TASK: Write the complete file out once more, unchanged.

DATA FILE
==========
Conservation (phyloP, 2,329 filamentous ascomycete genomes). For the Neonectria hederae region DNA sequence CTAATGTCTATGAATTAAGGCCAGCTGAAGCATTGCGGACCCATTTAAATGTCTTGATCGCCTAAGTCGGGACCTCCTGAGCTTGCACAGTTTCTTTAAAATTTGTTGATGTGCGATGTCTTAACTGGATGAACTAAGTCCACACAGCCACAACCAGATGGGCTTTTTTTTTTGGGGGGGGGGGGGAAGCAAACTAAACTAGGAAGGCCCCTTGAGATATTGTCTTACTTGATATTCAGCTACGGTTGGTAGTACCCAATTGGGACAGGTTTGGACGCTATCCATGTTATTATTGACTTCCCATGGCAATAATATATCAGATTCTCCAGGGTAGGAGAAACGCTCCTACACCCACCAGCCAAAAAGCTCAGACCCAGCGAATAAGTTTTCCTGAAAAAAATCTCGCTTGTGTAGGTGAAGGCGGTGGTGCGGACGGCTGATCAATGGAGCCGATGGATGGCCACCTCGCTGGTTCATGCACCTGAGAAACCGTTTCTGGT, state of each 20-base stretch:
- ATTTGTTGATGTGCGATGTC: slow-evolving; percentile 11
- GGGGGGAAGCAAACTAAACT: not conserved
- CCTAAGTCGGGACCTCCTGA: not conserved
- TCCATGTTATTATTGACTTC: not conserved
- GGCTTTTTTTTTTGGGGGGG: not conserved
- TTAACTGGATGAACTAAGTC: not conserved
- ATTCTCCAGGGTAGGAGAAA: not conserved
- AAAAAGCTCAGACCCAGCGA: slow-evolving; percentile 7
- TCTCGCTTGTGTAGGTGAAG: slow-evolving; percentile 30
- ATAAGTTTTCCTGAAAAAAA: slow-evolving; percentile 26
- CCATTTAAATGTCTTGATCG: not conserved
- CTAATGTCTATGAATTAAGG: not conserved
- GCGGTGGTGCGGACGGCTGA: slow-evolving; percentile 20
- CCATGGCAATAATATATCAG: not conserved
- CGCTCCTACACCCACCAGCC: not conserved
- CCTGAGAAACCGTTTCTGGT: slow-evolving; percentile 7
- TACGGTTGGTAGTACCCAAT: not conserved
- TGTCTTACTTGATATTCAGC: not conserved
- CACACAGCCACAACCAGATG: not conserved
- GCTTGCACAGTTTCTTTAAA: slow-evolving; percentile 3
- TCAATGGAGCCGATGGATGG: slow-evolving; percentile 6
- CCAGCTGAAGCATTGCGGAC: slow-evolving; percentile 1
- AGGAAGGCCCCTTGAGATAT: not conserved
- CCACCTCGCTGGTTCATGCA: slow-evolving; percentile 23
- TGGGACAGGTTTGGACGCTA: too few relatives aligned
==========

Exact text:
Conservation (phyloP, 2,329 filamentous ascomycete genomes). For the Neonectria hederae region DNA sequence CTAATGTCTATGAATTAAGGCCAGCTGAAGCATTGCGGACCCATTTAAATGTCTTGATCGCCTAAGTCGGGACCTCCTGAGCTTGCACAGTTTCTTTAAAATTTGTTGATGTGCGATGTCTTAACTGGATGAACTAAGTCCACACAGCCACAACCAGATGGGCTTTTTTTTTTGGGGGGGGGGGGGAAGCAAACTAAACTAGGAAGGCCCCTTGAGATATTGTCTTACTTGATATTCAGCTACGGTTGGTAGTACCCAATTGGGACAGGTTTGGACGCTATCCATGTTATTATTGACTTCCCATGGCAATAATATATCAGATTCTCCAGGGTAGGAGAAACGCTCCTACACCCACCAGCCAAAAAGCTCAGACCCAGCGAATAAGTTTTCCTGAAAAAAATCTCGCTTGTGTAGGTGAAGGCGGTGGTGCGGACGGCTGATCAATGGAGCCGATGGATGGCCACCTCGCTGGTTCATGCACCTGAGAAACCGTTTCTGGT, state of each 20-base stretch:
- ATTTGTTGATGTGCGATGTC: slow-evolving; percentile 11
- GGGGGGAAGCAAACTAAACT: not conserved
- CCTAAGTCGGGACCTCCTGA: not conserved
- TCCATGTTATTATTGACTTC: not conserved
- GGCTTTTTTTTTTGGGGGGG: not conserved
- TTAACTGGATGAACTAAGTC: not conserved
- ATTCTCCAGGGTAGGAGAAA: not conserved
- AAAAAGCTCAGACCCAGCGA: slow-evolving; percentile 7
- TCTCGCTTGTGTAGGTGAAG: slow-evolving; percentile 30
- ATAAGTTTTCCTGAAAAAAA: slow-evolving; percentile 26
- CCATTTAAATGTCTTGATCG: not conserved
- CTAATGTCTATGAATTAAGG: not conserved
- GCGGTGGTGCGGACGGCTGA: slow-evolving; percentile 20
- CCATGGCAATAATATATCAG: not conserved
- CGCTCCTACACCCACCAGCC: not conserved
- CCTGAGAAACCGTTTCTGGT: slow-evolving; percentile 7
- TACGGTTGGTAGTACCCAAT: not conserved
- TGTCTTACTTGATATTCAGC: not conserved
- CACACAGCCACAACCAGATG: not conserved
- GCTTGCACAGTTTCTTTAAA: slow-evolving; percentile 3
- TCAATGGAGCCGATGGATGG: slow-evolving; percentile 6
- CCAGCTGAAGCATTGCGGAC: slow-evolving; percentile 1
- AGGAAGGCCCCTTGAGATAT: not conserved
- CCACCTCGCTGGTTCATGCA: slow-evolving; percentile 23
- TGGGACAGGTTTGGACGCTA: too few relatives aligned